A Gallery Tour with Inna Alesina

Inna Alesina’s exhibition, The Gifts of Time, Space, & Attention, highlights the issue of invasive plants in Maryland. Alesina’s innovative methods include her foraging efforts and the creation of sculptures ”slow gifts” made with sterilized invasive seeds, watercolor/ invasive exchange, and floor murals.

“Slow Gifts.” In our hypothetical future, one of the most cherished objects is a ‘slow gift’ that reflects deep affection for the land, including the time and effort invested by the giver, or, by proxy, the maker, to create each item. These sculptures have hand-sewn designs and are full of sterilized seeds. Each pouch is filled with thousands of seeds removed that will not be eaten and relocated by birds or animals, preventing further harm.

Watch Inna Alesina’s gallery tour event which took place on Saturday, May 25th.
Location: Alchemy of Art Gallery, Baltimore, MD


Inna Alesina is an earth advocate, and also a professor, author, designer, and maker. Her work has merited over a dozen patents, and numerous design awards, and has been highlighted by exhibitions, residencies, and workshops. She was born in Kharkov, Ukraine, where she studied industrial design. A 2018 Red Dot Design Award winner, Alesina works in many disciplines including object design, performance wear, ergonomics, communication design, food systems, and biomaterials. Alesina co-authored a book, Exploring Materials: Creative Designs for Everyday Objects (PAPress, 2010). Alesina is a Professor of Art and Graphic Design at Stevenson University, USA.

According to the US Northeast Climate Adaptation Science Center, climate change will exacerbate the spread of invasive plants northward. Coincidentally, the projected future hotspot of invasive plant abundance is predicted to be in the Mid-Atlantic Region of the US, specifically the Maryland / Pennsylvania border — the artist’s current home. In a world with novel ecosystems (plants, insects, and animals that create a patchwork of food webs after human-made disturbance), new daily rituals and practices can engage people in ways to heal themselves, the land, and its non-human inhabitants.

“The Gifts of Time, Space, and Attention” explores the needs of the land where introduced exotic organisms threaten the biodiversity of the system. In her recent work, Alesina explores introduced invasive plants from many angles, including food, natural dye, speculative design, sculpture, fashion, branding, participatory design, and more.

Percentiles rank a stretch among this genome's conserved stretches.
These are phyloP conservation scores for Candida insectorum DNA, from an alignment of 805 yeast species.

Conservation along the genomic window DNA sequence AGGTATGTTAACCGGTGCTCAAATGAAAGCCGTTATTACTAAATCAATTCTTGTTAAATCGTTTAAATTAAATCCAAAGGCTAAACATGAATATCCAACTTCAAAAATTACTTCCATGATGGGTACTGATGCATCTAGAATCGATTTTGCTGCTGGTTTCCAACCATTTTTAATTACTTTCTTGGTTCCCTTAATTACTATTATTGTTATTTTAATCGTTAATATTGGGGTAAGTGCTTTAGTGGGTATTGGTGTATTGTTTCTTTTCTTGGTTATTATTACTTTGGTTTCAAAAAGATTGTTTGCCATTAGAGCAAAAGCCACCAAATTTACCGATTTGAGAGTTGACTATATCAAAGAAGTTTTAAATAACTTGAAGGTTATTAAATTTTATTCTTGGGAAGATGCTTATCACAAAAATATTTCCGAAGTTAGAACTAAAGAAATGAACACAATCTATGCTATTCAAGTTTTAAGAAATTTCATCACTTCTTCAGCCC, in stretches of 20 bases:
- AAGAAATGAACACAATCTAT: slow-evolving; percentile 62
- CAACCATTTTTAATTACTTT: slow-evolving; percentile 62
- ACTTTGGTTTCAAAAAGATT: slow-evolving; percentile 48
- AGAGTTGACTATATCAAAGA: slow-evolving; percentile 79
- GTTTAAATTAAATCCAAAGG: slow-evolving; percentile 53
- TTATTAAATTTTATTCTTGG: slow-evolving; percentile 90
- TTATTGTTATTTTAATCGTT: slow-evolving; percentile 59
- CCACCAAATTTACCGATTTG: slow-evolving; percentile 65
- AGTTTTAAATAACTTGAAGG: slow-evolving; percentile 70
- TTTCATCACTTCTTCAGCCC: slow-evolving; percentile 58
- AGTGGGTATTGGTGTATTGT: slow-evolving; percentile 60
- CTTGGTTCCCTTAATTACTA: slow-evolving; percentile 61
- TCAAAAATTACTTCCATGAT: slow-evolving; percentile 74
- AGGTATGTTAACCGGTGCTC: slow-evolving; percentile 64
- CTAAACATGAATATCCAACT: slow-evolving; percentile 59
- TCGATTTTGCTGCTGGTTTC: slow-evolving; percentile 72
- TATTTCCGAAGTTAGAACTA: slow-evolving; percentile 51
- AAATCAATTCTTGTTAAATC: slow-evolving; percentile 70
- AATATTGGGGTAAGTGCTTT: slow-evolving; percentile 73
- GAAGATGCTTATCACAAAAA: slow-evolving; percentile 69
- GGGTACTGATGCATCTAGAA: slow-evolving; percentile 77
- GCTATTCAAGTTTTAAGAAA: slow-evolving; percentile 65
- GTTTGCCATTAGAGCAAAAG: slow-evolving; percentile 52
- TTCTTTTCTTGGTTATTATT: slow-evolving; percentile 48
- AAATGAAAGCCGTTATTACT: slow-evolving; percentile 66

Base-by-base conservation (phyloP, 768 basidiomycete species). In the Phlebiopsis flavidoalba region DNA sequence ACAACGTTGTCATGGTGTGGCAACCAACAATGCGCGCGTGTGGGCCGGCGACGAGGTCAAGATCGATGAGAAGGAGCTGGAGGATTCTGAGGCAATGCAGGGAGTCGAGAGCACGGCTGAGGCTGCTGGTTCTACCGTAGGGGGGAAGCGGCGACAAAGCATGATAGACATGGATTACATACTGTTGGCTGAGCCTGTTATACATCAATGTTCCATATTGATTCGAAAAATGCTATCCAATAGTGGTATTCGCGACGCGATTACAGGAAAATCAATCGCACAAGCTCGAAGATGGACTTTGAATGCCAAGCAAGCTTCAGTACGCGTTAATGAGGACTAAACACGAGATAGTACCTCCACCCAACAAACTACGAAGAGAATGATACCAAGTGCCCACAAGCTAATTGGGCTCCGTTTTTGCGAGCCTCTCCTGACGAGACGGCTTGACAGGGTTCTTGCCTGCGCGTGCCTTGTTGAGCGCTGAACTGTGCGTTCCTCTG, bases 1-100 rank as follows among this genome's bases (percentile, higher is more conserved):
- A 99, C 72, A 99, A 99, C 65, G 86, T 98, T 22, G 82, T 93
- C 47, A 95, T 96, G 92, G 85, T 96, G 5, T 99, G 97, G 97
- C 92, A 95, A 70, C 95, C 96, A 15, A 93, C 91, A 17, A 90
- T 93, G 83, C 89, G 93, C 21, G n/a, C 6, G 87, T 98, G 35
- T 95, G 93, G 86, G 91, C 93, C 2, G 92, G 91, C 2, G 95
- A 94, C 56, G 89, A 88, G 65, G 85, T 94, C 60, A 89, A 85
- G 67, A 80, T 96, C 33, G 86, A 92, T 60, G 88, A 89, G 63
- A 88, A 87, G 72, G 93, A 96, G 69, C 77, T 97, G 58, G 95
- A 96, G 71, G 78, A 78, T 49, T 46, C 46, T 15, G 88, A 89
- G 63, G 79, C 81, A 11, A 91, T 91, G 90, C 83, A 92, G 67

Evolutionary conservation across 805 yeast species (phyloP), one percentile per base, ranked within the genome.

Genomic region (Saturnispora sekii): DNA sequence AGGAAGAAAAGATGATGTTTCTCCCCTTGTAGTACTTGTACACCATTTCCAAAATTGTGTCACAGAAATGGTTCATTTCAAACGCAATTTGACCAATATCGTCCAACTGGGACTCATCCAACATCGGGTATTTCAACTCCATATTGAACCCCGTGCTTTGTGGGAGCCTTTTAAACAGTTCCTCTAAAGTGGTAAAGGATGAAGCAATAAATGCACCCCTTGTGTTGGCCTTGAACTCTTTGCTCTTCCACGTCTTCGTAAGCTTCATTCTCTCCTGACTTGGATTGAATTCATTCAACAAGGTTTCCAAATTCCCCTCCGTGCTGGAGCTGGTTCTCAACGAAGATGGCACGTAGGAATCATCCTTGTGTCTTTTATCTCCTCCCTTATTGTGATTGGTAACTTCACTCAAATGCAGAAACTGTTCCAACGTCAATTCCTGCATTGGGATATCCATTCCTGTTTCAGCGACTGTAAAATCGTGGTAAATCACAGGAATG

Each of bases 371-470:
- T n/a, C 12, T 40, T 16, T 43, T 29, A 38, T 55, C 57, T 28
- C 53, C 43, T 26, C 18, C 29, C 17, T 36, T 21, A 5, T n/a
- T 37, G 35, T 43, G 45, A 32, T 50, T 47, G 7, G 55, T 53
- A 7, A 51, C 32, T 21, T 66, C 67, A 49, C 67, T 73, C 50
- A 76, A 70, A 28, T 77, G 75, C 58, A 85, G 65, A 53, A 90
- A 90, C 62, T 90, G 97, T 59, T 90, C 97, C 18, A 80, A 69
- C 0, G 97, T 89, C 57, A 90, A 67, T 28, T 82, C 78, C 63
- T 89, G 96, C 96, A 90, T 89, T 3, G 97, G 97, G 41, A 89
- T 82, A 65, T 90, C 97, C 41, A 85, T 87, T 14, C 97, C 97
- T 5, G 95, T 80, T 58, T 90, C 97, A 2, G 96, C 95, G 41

“The Gifts of Time, Space & Attention” is a compilation of artifacts and interactions focusing on destructive invasive plants and the value of biodiversity in Maryland. Inspired by Robin Wall Kimmerer’s “Braiding Sweetgrass” and her acknowledgment of the power in listening to the brilliance and generosity of nature itself, she has used the branches and berries of the invasives as her medium. The project’s title refers both to her time, space, and attention, but also to the time needed for the environment to grow and adapt, the space to nourish the species that inhabit it, and the attention by exhibit viewers and participants to make better, informed decisions—purchasing plants or removing undesirable ones.

As a forager, wild food cook, artist, educator, designer, and maker, Alesina began her relationship with invasive plants as a volunteer for Gunpowder State Park four years ago. As the eradication of invasive species is difficult and ongoing, her time in the forest led her to experiment with ways of interacting with the plants themselves. The sharp barbs of the barberry inspired her to design a tool to harvest the berries on the plant safely. She began making food, dyes, medicines, and recipe books but became interested in teaching and storytelling using product design and video. She enlisted 18 volunteers to help with invasive berries removal and to test the tool prototypes.

The most symbolically significant artifact designed is the series of pouches, each holding sterilized seeds of three different invasives—Autumn Olive berries (Elaeagnus umbellate), Japanese Barberry (Berberis thunbergii), and Linden viburnum (Viburnum dilatatum). Seeds left over after cooking are washed, dried, and used to stuff small, sculptural, fabric pouches. Each unique pouch prevents the growth of its enclosed seeds with their accompanying destructive encroachment power, thereby creating the gift of time, space, and attention.

In addition to spending time on walks and workdays, Alesina started a daily practice of observing the plants closely and making watercolor studies of invasive plants exploring different techniques. The studies could seem redundant, yet this exercise honed her ability to recognize and identify plants better. Many watercolors on display are samples of those studies.

The most unique part of this exhibition is an invasive buyback/watercolor exchange. The artist’s workstation will be set up in the gallery where during the opening reception and at additional scheduled times, the artist will meet with people who are interested in removing an invasive plant from their property in exchange for a commissioned (free) watercolor. The plant (roots and all) needs to be brought to the gallery and will become part of the exhibit. Commissioned work will be picked up at the end of the show.

Another part of the exhibition is a room with floors covered by painted canvases. One canvas symbolizes the manicured garden with exotic plants that escaped to the local ecosystem. Another painted canvas depicts the entanglement of invasive vines found around Baltimore and the slogan “Free yourself by freeing the trees.” Both paintings encourage people not to buy invasive plants and to remove invasives on their property.

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